Mark Zuckerberg…………

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. But he's the man of the moment: the face of tremendous success in business.We won't pretend you can't learn these things somewhere else or from some other person. the kind that defines a generation. give or take a few billion dollars. So for all 20-something entrepreneurs (other ages also qualify) here is a list of 8 things to do in business that might make your company like Facebook.

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The hindsight analysis: don't sell out if you think the business can grow. Yahoo offered to buy Facebook for $1 billion. Don't sell out just because the money seems too good now. In 2006. The FB board said yes. and to make the yes public. Then Yahoo slashed the offer to $850 million and Zuckerberg backed out.  He . his worst mistake in eight years. It's stuff of business strategy lore. calls the decision to say yes.

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Zuckerberg owns 57% voting shares at the time of the IPO. So he shunned high rollers in favour of a strange bunch of investors like Li Ka-shing from Hong Kong. people who didn't want to interfere with his work. Samwer Brothers from Germany. Three years into the business and FB wanted cash to expand. and later. But investors don't just bring in money.  .no outsider to force his hand. The strategy paid off: unlike most founders. they like to get in their ideas too. Alisher Usmanov from Russia. Zuckerberg didn't want that .

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 In his book called the The Facebook Effect.  That's . his vote has far more weight than numbers indicate and he also has two seats in the FB board. David Fitzpatrick calls the company a "oneman show". So much so. that according to a dual share structure. Facebook is Zuckerberg's vision all the way. because idea to operations.

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. you haven't heard of CEOs who dare claim their company wasn't part of the original plan or who hold road shows for investors before an IPO. Yes. Neither do they wear hoodies to such presentations. posters are put up after a rocking IPO to remind employees about focus and a programming 'hackathon' is the big party to celebrate a $104-bn valuation. So there are no cabins in offices. But when has Zuckerberg stuck to the rulebook? His philosophy is to get things done. without bothering about tradition.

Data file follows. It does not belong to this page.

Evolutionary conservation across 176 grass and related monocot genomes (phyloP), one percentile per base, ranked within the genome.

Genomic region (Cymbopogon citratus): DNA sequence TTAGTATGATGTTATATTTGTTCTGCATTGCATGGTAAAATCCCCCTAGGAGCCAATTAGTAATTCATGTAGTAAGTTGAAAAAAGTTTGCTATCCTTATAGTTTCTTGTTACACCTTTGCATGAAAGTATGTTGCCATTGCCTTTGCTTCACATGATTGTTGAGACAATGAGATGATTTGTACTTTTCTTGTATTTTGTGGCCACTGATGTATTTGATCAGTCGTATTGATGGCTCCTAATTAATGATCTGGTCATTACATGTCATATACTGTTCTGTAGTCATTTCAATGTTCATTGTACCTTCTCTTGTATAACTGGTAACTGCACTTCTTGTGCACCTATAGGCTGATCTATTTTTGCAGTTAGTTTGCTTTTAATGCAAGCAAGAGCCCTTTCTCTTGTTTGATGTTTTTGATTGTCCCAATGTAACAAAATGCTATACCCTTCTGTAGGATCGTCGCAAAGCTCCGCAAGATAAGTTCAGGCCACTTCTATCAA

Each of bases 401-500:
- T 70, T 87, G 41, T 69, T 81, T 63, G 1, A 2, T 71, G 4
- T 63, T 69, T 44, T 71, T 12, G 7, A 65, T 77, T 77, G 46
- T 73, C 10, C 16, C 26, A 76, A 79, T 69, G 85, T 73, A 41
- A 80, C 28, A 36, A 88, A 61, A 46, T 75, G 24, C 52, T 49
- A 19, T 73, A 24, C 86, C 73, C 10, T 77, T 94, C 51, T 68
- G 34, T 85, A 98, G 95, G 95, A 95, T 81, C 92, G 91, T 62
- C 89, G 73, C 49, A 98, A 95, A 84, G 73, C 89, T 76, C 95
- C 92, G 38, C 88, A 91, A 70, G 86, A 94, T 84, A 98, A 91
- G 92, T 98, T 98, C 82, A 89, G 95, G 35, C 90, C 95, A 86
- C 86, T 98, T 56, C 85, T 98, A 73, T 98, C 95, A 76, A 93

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He also built a 'panel' of advisers like Don Graham of The Washinton Post. Zuckerberg didn't want to be super hero. but that is something we can't validate. people skills is not Zuckerberg's strong point. Neither is the coder-at-heart great with HR policies and revenue graphs. Enough to say. He is called socially awkward.  So . in 2008. Reid Hoffman of LinkedIn to become a better leader and communicator. Good thing. he brought in Sheryl Sandberg from Google to take charge as COO.

. get the drift? Don't sit back and relax just because you have a great product out. new Home Page in 2008. Timeline in 2011.  There . Photos and video in 2005. the competition can only watch in shock and awe. Or keep trying to catch up: a place from where they can't push you down. News Feed in 2006. is no doubt that 900 million people would be wired up on FB even without some of these features but if you keep innovating.

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engineering director behind Google's Chrome OS and Marne Levine. So he shopped for the best talent in town.  Check out the list of some of his top executives: David Ebersman. founder of Google Maps. . Matt Papakipos. so what if that meant poaching from competitors. ex CFO at Genentech. Bret Taylor. He needed people with big ideas. FB wasn't built by Zuckerberg alone. former chief of staff of the National Economic Council.

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when some popular apps were caught transmitting user data to internet-trackers. Zuckerberg's response? Not an apology but a declaration that the age of privacy was over. a facial recognition software that identified people in uploaded photos. privacy has been Zuckerberg's nemesis for long: when FB launched Places. The last big controversy hit in 2011when FB came up with Tag Suggestions. etc.  But .